organizations: from the end of the Napoleonic Wars through the end of the Cold War, Anglo-American statesmen and intellectuals, to say nothing of broader public opinion have believed that what the rest of the world calls the “Anglo-Saxon powers” were on the verge of establishing a just and permanent world order. Over and over again, they’ve been wrong.

At the same time, gauche as it is to say so, the British and the Americans have been dominating world politics, winning wars and leading global economic and technological development now for a fairly long time – roughly since the Glorious Revolution in 1688. In God and Gold I am trying to work out how the British and the Americans could be so wrong and also so strong.

This line of thought led me to the six questions God and Gold tries to answer:

1. What is the distinctive political and cultural agenda that the Anglo-Americans bring to world politics?

2. Why did the Anglo-Americans prevail in the military, economic, and political contests to shape the emerging world order?

3. How were the Anglo-Americans able to put together the economic and military resources that enabled them to defeat their enemies and build a global order?

4. Why have the Anglo-Americans so frequently believed that history is ending–that their power is bringing about a peaceful world?

5. Why have they been wrong every time?

6. What does Anglo-American power mean for the world? How long is it likely to last, and what does three hundred years of Anglo-American power mean for the larger sweep of world history?

This investigation necessarily involves an investigation into why the Anglo-Americans keep winning – just as Special Providence was an investigation of why American foreign policy works. While some readers have found this unpardonably triumphalist, that isn’t the way I see it – and in my experience, it isn’t the way people see this analysis outside the ‘Anglosphere’. After all, the rise of the British and the Americans to world leadership isn’t exactly a secret; other people besides ourselves have noticed that Great Britain defeated France in the contest for world leadership of the eighteenth and early nineteenth centuries and that when the British world order began to fall, it was replaced by an even more powerful and pervasive American order after World War II. With a kind of Victorian prudery, Anglo-Americans find frank discussions of this power embarrassing; in my experience people from other parts of the world find it a refreshing break from what they often see as our hypocritical and even self-serving evasion of exactly these questions of power.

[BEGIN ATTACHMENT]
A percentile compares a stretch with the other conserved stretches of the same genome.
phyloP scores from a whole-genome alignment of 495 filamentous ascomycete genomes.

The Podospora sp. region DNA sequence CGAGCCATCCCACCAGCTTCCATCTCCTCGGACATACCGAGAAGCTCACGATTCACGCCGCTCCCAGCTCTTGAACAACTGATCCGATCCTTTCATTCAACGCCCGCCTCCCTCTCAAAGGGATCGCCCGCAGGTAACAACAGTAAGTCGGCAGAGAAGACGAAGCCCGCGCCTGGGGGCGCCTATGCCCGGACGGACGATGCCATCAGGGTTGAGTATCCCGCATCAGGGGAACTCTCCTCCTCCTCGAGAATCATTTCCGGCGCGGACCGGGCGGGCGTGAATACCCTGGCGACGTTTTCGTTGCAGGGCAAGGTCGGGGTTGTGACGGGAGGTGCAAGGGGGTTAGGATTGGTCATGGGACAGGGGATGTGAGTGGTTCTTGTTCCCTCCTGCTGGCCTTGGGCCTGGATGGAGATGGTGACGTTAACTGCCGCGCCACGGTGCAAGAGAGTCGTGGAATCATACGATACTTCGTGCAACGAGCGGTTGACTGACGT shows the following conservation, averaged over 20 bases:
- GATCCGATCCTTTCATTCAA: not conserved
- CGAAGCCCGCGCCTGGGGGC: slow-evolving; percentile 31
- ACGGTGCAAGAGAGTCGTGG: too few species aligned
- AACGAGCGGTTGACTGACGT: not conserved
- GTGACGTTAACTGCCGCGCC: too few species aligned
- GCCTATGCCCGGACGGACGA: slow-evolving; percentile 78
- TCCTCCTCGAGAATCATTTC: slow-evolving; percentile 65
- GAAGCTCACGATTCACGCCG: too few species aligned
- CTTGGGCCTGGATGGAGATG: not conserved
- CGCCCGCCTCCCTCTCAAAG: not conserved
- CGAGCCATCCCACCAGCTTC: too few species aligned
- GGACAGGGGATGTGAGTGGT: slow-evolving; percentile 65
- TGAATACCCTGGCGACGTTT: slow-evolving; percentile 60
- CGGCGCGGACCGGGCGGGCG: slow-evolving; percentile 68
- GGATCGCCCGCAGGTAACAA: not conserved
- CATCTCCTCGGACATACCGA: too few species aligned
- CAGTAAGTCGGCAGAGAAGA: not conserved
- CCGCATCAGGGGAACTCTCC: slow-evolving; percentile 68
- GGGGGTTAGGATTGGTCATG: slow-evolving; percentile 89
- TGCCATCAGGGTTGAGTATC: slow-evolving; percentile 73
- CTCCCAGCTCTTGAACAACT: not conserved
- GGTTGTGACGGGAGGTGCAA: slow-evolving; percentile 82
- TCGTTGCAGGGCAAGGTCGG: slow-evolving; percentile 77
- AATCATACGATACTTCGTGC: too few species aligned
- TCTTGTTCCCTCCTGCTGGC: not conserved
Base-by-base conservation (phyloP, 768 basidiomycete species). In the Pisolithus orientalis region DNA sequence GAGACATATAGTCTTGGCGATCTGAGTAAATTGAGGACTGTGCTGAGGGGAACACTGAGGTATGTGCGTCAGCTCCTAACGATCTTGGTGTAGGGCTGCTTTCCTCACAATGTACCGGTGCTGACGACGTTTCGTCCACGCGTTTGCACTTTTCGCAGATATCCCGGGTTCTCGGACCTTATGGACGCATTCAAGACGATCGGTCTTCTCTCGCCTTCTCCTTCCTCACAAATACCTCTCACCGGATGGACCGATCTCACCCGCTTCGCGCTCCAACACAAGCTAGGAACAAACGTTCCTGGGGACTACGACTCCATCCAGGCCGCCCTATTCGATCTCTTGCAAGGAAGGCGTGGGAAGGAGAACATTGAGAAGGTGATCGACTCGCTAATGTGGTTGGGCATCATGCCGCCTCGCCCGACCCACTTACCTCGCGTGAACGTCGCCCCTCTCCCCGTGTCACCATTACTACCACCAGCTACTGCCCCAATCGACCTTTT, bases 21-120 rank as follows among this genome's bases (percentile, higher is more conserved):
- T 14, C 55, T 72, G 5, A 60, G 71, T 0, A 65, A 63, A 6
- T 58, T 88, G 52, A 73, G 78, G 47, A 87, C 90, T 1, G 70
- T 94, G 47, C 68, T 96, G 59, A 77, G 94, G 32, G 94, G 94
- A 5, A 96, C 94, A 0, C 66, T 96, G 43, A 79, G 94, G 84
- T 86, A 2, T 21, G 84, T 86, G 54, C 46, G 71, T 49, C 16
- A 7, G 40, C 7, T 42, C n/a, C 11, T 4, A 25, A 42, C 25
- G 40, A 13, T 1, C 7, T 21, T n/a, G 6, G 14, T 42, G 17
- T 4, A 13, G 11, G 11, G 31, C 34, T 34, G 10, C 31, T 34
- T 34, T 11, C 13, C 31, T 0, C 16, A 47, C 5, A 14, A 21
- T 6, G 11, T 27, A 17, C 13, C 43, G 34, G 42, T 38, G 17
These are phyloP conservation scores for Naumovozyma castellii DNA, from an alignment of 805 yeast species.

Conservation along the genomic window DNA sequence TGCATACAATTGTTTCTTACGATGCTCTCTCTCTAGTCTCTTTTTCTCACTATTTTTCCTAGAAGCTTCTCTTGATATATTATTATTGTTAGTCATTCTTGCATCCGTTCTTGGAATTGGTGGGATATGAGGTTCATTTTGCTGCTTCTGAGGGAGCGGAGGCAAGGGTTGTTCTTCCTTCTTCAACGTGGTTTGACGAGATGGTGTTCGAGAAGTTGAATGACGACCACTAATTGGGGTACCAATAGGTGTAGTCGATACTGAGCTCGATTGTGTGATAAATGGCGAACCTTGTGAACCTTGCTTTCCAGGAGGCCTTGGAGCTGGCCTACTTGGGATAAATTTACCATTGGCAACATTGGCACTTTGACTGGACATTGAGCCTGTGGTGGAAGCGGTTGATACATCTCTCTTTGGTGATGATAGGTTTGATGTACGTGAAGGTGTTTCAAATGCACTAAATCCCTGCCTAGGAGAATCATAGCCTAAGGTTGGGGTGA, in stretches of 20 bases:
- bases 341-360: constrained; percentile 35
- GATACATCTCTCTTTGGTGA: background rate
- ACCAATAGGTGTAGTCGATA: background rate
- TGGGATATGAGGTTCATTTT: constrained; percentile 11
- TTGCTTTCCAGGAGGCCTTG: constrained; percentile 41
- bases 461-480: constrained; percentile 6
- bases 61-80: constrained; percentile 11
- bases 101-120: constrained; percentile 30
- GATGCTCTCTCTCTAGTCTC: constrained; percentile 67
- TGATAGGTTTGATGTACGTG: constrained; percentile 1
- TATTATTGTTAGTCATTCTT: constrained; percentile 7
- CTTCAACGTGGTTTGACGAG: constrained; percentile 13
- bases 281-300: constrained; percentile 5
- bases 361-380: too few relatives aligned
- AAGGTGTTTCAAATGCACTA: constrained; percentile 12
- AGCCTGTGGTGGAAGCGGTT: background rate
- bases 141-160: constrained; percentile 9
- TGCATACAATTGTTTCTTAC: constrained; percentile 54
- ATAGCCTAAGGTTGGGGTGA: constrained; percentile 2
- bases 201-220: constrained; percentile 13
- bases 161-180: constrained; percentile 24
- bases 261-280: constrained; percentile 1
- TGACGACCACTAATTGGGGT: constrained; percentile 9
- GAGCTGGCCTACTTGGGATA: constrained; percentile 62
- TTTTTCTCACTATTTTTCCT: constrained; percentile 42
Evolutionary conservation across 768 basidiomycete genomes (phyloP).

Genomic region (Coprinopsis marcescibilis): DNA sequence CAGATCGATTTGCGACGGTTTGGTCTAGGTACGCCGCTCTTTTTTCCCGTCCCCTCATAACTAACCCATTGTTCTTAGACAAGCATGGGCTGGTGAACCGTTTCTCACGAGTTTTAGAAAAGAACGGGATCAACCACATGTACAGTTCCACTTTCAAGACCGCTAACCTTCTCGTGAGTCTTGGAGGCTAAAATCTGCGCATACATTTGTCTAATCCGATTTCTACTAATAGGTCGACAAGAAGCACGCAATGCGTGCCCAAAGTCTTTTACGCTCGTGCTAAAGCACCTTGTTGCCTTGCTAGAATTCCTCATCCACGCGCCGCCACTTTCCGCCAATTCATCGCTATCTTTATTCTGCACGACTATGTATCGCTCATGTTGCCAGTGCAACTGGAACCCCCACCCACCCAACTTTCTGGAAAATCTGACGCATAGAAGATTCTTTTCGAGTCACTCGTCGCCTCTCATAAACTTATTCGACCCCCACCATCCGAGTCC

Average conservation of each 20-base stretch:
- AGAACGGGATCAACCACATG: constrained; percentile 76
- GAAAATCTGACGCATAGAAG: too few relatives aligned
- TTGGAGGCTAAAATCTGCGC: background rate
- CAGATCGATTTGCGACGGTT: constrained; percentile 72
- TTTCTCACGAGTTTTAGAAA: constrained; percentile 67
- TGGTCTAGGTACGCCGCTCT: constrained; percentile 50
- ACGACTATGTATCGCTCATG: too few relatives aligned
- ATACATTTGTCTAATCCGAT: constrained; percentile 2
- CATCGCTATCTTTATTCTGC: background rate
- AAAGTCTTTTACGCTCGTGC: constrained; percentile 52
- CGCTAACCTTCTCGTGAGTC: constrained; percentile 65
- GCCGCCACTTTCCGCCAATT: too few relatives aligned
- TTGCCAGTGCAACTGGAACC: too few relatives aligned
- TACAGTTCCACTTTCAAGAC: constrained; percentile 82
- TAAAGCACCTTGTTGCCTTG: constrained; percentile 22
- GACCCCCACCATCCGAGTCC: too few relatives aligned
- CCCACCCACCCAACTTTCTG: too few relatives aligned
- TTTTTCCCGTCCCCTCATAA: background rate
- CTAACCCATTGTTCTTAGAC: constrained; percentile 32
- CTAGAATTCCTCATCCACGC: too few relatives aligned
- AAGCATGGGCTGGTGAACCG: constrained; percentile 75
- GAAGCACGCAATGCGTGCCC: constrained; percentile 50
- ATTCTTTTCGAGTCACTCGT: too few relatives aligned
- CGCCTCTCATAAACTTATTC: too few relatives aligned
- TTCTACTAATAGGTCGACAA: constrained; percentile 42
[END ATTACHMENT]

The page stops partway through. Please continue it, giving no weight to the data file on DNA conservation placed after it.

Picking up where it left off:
Obviously, this power has not always been used wisely or well. From the aborigines of Australia to the Irish peasants dispossessed under Cromwell to the Indians of North America and Asia, the world is full of the victims of Anglo-American power. In Special Providence I paid particular attention to the extraordinary record of brutality that one finds in the American way of war (think of the mass fire-bombings of civilian targets in World War II); God and Gold also addresses these issues from time to time (particularly when it comes to Ireland), but neither book attempts to give anything like a comprehensive account of the wrongs done by either the British or their American cousins. Excellent books have been written on these subjects and more will no doubt follow; God and Gold like Special Providence is a book about how the system with all its faults still works.

Again, thanks to all the folks at Opinio Juris who are making this conversation possible. I’m looking forward to the discussion.